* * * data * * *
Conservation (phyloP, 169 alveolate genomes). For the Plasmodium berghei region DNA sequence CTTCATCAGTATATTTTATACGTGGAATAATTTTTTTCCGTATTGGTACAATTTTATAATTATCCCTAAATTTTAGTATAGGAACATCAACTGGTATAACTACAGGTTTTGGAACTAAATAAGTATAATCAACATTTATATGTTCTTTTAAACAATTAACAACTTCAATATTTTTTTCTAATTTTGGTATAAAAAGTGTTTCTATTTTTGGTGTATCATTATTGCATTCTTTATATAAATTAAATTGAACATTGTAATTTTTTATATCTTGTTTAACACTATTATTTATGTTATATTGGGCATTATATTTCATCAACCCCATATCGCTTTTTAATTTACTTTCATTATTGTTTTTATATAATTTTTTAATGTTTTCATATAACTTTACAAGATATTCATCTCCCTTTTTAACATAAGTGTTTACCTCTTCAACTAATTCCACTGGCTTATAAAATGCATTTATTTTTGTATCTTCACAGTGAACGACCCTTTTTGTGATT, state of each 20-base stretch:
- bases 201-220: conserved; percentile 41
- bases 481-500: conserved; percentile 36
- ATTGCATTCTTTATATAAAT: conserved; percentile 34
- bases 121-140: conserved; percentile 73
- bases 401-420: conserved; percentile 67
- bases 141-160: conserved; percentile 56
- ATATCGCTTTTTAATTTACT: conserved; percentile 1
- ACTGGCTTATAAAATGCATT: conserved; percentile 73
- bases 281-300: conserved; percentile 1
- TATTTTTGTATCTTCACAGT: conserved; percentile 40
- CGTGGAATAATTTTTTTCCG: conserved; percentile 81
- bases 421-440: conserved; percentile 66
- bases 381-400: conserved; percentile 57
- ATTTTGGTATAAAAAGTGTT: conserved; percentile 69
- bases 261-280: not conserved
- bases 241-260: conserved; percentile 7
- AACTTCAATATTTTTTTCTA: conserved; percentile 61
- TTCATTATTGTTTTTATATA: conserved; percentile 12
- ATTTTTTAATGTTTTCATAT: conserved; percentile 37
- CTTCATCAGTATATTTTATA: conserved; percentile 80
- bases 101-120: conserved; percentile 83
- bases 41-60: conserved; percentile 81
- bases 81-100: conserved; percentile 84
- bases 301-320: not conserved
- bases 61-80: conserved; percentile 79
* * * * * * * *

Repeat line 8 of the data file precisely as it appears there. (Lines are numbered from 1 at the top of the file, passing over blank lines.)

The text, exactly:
- ATATCGCTTTTTAATTTACT: conserved; percentile 1